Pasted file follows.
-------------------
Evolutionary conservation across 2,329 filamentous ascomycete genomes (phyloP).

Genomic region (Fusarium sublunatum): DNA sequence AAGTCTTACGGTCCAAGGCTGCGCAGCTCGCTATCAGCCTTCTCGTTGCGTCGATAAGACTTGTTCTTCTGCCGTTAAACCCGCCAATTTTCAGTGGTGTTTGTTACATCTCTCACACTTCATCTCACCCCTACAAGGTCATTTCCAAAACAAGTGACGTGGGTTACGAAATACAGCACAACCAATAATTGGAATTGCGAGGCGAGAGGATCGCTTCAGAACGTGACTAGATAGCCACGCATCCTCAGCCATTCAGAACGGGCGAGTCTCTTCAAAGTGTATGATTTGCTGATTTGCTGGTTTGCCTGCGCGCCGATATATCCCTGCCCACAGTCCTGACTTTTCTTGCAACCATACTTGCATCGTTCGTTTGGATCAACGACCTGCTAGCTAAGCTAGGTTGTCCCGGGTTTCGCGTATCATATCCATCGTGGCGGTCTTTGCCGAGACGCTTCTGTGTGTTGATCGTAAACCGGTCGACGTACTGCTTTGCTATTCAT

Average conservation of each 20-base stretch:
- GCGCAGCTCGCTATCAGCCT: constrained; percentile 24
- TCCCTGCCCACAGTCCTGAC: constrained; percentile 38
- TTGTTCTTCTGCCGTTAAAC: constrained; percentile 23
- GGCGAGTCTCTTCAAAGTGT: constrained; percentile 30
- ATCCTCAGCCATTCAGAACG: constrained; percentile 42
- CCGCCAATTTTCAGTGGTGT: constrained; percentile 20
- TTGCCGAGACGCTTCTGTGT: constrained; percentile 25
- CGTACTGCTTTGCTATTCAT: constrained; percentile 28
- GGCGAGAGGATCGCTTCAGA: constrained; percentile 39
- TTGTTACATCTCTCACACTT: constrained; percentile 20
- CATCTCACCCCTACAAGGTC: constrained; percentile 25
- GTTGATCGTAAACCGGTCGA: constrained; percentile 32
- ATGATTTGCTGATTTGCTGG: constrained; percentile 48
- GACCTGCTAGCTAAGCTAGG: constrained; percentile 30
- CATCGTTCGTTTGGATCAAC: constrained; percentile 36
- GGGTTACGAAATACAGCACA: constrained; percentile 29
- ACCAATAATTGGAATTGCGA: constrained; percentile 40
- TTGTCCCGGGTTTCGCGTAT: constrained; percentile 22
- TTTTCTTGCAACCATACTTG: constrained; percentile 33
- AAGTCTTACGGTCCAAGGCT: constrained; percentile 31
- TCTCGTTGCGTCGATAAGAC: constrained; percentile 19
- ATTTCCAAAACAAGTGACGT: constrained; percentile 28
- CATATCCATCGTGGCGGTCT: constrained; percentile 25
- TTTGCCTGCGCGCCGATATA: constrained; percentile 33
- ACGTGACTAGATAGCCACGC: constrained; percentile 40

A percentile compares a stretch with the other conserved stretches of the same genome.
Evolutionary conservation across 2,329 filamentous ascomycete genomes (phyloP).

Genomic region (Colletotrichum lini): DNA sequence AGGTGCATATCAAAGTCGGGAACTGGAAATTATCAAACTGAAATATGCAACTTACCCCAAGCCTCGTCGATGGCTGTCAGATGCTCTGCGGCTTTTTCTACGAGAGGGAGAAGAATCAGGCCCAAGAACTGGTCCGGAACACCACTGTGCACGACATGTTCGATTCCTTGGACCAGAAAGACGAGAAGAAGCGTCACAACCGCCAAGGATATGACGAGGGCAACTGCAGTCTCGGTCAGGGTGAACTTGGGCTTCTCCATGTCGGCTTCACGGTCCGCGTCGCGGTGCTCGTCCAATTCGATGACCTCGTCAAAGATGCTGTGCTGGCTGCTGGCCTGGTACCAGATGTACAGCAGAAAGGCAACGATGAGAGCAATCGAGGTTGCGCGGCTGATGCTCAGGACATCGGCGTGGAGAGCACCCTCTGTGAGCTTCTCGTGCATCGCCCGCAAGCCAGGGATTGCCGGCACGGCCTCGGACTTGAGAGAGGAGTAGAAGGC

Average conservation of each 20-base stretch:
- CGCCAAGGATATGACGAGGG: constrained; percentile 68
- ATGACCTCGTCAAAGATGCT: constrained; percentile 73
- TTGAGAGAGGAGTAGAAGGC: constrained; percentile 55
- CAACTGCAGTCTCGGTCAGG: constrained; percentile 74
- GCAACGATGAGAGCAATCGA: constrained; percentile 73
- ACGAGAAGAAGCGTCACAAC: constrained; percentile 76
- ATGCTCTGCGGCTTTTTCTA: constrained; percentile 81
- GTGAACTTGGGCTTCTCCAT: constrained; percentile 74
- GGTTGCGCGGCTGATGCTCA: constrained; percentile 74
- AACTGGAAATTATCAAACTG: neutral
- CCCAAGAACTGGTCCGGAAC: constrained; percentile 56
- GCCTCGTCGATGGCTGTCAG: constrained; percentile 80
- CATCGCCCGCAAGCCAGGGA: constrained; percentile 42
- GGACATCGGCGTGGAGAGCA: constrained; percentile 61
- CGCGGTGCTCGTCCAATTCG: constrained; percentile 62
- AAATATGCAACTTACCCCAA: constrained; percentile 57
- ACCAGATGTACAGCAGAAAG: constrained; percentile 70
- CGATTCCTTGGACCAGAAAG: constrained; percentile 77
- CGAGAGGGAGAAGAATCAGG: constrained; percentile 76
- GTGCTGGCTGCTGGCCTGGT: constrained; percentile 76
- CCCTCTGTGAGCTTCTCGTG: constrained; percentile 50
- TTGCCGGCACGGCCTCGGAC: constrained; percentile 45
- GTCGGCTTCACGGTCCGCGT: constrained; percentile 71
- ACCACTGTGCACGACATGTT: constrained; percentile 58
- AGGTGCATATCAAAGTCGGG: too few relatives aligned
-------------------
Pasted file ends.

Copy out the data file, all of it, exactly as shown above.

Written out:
Evolutionary conservation across 2,329 filamentous ascomycete genomes (phyloP).

Genomic region (Fusarium sublunatum): DNA sequence AAGTCTTACGGTCCAAGGCTGCGCAGCTCGCTATCAGCCTTCTCGTTGCGTCGATAAGACTTGTTCTTCTGCCGTTAAACCCGCCAATTTTCAGTGGTGTTTGTTACATCTCTCACACTTCATCTCACCCCTACAAGGTCATTTCCAAAACAAGTGACGTGGGTTACGAAATACAGCACAACCAATAATTGGAATTGCGAGGCGAGAGGATCGCTTCAGAACGTGACTAGATAGCCACGCATCCTCAGCCATTCAGAACGGGCGAGTCTCTTCAAAGTGTATGATTTGCTGATTTGCTGGTTTGCCTGCGCGCCGATATATCCCTGCCCACAGTCCTGACTTTTCTTGCAACCATACTTGCATCGTTCGTTTGGATCAACGACCTGCTAGCTAAGCTAGGTTGTCCCGGGTTTCGCGTATCATATCCATCGTGGCGGTCTTTGCCGAGACGCTTCTGTGTGTTGATCGTAAACCGGTCGACGTACTGCTTTGCTATTCAT

Average conservation of each 20-base stretch:
- GCGCAGCTCGCTATCAGCCT: constrained; percentile 24
- TCCCTGCCCACAGTCCTGAC: constrained; percentile 38
- TTGTTCTTCTGCCGTTAAAC: constrained; percentile 23
- GGCGAGTCTCTTCAAAGTGT: constrained; percentile 30
- ATCCTCAGCCATTCAGAACG: constrained; percentile 42
- CCGCCAATTTTCAGTGGTGT: constrained; percentile 20
- TTGCCGAGACGCTTCTGTGT: constrained; percentile 25
- CGTACTGCTTTGCTATTCAT: constrained; percentile 28
- GGCGAGAGGATCGCTTCAGA: constrained; percentile 39
- TTGTTACATCTCTCACACTT: constrained; percentile 20
- CATCTCACCCCTACAAGGTC: constrained; percentile 25
- GTTGATCGTAAACCGGTCGA: constrained; percentile 32
- ATGATTTGCTGATTTGCTGG: constrained; percentile 48
- GACCTGCTAGCTAAGCTAGG: constrained; percentile 30
- CATCGTTCGTTTGGATCAAC: constrained; percentile 36
- GGGTTACGAAATACAGCACA: constrained; percentile 29
- ACCAATAATTGGAATTGCGA: constrained; percentile 40
- TTGTCCCGGGTTTCGCGTAT: constrained; percentile 22
- TTTTCTTGCAACCATACTTG: constrained; percentile 33
- AAGTCTTACGGTCCAAGGCT: constrained; percentile 31
- TCTCGTTGCGTCGATAAGAC: constrained; percentile 19
- ATTTCCAAAACAAGTGACGT: constrained; percentile 28
- CATATCCATCGTGGCGGTCT: constrained; percentile 25
- TTTGCCTGCGCGCCGATATA: constrained; percentile 33
- ACGTGACTAGATAGCCACGC: constrained; percentile 40

A percentile compares a stretch with the other conserved stretches of the same genome.
Evolutionary conservation across 2,329 filamentous ascomycete genomes (phyloP).

Genomic region (Colletotrichum lini): DNA sequence AGGTGCATATCAAAGTCGGGAACTGGAAATTATCAAACTGAAATATGCAACTTACCCCAAGCCTCGTCGATGGCTGTCAGATGCTCTGCGGCTTTTTCTACGAGAGGGAGAAGAATCAGGCCCAAGAACTGGTCCGGAACACCACTGTGCACGACATGTTCGATTCCTTGGACCAGAAAGACGAGAAGAAGCGTCACAACCGCCAAGGATATGACGAGGGCAACTGCAGTCTCGGTCAGGGTGAACTTGGGCTTCTCCATGTCGGCTTCACGGTCCGCGTCGCGGTGCTCGTCCAATTCGATGACCTCGTCAAAGATGCTGTGCTGGCTGCTGGCCTGGTACCAGATGTACAGCAGAAAGGCAACGATGAGAGCAATCGAGGTTGCGCGGCTGATGCTCAGGACATCGGCGTGGAGAGCACCCTCTGTGAGCTTCTCGTGCATCGCCCGCAAGCCAGGGATTGCCGGCACGGCCTCGGACTTGAGAGAGGAGTAGAAGGC

Average conservation of each 20-base stretch:
- CGCCAAGGATATGACGAGGG: constrained; percentile 68
- ATGACCTCGTCAAAGATGCT: constrained; percentile 73
- TTGAGAGAGGAGTAGAAGGC: constrained; percentile 55
- CAACTGCAGTCTCGGTCAGG: constrained; percentile 74
- GCAACGATGAGAGCAATCGA: constrained; percentile 73
- ACGAGAAGAAGCGTCACAAC: constrained; percentile 76
- ATGCTCTGCGGCTTTTTCTA: constrained; percentile 81
- GTGAACTTGGGCTTCTCCAT: constrained; percentile 74
- GGTTGCGCGGCTGATGCTCA: constrained; percentile 74
- AACTGGAAATTATCAAACTG: neutral
- CCCAAGAACTGGTCCGGAAC: constrained; percentile 56
- GCCTCGTCGATGGCTGTCAG: constrained; percentile 80
- CATCGCCCGCAAGCCAGGGA: constrained; percentile 42
- GGACATCGGCGTGGAGAGCA: constrained; percentile 61
- CGCGGTGCTCGTCCAATTCG: constrained; percentile 62
- AAATATGCAACTTACCCCAA: constrained; percentile 57
- ACCAGATGTACAGCAGAAAG: constrained; percentile 70
- CGATTCCTTGGACCAGAAAG: constrained; percentile 77
- CGAGAGGGAGAAGAATCAGG: constrained; percentile 76
- GTGCTGGCTGCTGGCCTGGT: constrained; percentile 76
- CCCTCTGTGAGCTTCTCGTG: constrained; percentile 50
- TTGCCGGCACGGCCTCGGAC: constrained; percentile 45
- GTCGGCTTCACGGTCCGCGT: constrained; percentile 71
- ACCACTGTGCACGACATGTT: constrained; percentile 58
- AGGTGCATATCAAAGTCGGG: too few relatives aligned